A telephone and 18 set rested on a box in a corner of the cellar. Reception on the 18 set was poor and the aerial could not be placed upright, the set being inclined with the aerial suspended by string from the ceiling. Company HQ repeatedly asked me to talk louder on the set. I refused, but my action was received with bad grace until the post had been visited the next night.
The rations were good but appetites abnormally small. Obviously, preceding troops had experienced the same, for there was a large accumulation of canned food and three-quarters of a sack of tea rested in a corner. I resolved to send some back with the porters some night, also to carry out as much as we could (without burdening ourselves overmuch) on our departure.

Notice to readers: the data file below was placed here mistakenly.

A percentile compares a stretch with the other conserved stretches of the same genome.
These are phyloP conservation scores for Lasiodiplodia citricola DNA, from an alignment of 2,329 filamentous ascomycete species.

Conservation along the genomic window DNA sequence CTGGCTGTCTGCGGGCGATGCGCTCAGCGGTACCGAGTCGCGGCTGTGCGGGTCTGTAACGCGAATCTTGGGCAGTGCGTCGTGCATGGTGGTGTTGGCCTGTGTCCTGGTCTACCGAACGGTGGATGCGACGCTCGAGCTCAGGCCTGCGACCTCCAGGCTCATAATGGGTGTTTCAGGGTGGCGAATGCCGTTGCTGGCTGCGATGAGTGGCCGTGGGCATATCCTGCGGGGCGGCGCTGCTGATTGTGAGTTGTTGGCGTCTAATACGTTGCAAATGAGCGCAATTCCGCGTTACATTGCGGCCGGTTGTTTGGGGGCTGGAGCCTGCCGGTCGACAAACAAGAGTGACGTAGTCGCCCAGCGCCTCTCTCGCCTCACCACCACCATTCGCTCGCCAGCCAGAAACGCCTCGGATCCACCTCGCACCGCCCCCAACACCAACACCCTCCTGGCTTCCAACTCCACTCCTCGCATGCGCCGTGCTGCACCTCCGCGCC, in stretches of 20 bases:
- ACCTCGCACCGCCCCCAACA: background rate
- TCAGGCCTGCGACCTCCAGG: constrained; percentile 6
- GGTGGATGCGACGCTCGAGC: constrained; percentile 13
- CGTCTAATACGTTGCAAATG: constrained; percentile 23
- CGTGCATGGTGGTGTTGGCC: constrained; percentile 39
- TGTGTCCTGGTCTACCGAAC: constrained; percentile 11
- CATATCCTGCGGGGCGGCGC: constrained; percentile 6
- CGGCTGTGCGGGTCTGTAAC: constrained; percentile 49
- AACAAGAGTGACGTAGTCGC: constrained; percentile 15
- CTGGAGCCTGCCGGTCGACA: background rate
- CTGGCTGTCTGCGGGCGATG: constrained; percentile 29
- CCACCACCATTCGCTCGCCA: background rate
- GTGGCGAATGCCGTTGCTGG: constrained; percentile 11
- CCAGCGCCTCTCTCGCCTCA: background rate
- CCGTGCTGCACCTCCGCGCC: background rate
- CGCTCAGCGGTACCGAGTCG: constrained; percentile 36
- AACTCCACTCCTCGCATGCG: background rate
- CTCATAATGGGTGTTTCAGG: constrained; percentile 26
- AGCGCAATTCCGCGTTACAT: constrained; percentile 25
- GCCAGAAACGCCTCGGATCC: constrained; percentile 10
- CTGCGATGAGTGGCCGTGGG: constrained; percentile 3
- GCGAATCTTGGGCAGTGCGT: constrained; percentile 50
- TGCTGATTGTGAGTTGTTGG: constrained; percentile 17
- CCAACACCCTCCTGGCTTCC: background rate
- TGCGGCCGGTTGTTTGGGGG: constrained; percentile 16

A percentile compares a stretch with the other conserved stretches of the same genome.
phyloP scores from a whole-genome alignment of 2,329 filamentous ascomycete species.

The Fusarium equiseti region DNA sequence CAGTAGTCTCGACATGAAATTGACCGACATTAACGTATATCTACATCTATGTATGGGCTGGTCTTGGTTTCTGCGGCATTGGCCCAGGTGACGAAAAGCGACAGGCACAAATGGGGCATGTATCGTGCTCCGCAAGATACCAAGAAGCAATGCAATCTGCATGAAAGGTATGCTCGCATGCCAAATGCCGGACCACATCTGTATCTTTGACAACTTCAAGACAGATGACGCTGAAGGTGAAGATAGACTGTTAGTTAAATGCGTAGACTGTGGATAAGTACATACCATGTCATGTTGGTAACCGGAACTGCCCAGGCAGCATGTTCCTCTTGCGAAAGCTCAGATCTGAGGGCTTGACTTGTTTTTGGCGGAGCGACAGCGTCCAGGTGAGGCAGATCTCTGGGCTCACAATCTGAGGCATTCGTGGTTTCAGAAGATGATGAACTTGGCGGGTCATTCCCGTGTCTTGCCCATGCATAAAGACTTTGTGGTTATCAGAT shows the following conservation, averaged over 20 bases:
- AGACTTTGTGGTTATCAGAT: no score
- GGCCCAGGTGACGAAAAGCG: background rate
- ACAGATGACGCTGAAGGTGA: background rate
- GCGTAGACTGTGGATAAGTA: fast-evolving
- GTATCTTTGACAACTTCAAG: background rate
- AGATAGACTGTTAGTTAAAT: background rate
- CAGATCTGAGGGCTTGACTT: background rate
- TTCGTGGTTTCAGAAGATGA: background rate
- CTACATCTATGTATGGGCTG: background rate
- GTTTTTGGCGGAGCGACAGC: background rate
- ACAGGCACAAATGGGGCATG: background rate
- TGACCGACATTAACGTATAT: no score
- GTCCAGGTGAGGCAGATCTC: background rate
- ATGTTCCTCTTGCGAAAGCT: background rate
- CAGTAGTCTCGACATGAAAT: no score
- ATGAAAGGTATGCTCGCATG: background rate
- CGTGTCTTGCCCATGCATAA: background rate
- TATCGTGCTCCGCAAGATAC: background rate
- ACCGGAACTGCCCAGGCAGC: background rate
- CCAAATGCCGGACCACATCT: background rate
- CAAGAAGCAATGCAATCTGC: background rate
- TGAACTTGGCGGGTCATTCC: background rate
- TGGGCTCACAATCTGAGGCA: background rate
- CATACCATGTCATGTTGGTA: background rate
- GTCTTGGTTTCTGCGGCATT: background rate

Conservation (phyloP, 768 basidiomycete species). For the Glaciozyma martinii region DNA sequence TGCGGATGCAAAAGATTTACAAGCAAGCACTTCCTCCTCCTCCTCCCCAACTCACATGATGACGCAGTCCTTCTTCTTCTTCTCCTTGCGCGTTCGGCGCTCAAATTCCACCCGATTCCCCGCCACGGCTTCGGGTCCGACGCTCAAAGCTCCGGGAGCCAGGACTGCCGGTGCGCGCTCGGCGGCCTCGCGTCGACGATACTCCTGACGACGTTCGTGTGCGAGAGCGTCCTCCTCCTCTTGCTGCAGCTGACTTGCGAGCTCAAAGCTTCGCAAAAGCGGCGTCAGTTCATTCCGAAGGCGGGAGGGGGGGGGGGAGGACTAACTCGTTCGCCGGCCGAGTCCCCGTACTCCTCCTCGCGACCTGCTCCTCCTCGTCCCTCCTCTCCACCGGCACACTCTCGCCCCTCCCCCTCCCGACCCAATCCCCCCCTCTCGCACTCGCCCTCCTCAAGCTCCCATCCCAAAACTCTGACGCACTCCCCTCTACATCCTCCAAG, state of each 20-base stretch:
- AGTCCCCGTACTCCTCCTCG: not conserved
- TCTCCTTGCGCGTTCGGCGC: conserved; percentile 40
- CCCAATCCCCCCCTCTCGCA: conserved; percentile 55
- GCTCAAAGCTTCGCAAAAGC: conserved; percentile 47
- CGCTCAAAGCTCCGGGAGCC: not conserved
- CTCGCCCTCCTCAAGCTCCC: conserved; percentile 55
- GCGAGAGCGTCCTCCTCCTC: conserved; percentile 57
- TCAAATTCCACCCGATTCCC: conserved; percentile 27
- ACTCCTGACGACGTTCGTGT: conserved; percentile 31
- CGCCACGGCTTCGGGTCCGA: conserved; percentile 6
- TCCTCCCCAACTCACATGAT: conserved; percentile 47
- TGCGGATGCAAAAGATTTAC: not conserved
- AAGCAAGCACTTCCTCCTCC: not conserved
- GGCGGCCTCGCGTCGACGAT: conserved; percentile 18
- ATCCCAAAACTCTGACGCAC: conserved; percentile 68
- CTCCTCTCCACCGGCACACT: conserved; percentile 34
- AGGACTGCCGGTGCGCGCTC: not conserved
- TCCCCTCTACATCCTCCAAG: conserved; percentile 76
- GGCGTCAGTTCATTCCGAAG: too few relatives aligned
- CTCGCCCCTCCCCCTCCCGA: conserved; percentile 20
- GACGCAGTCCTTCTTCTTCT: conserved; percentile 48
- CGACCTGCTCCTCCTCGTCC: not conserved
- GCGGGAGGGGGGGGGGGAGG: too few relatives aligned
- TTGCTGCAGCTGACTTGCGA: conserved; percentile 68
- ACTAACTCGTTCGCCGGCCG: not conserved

The day passed quietly. Light machine-gun and listening post men were changed over at regular intervals.
The night of April 23/24
The ration party duly arrived with the cans of water and three sandbags containing rations, one for each position. The company commander made a visit – the last time I should see him for nearly three years.
The night could hardly have been worse for the physical condition of the men, for soon after our visitors had departed we were smoked out of the position. Earlier in the evening, the smoke from our own artillery had fallen too near and had been a nuisance, but nothing worse. Now, however, the situation became really serious.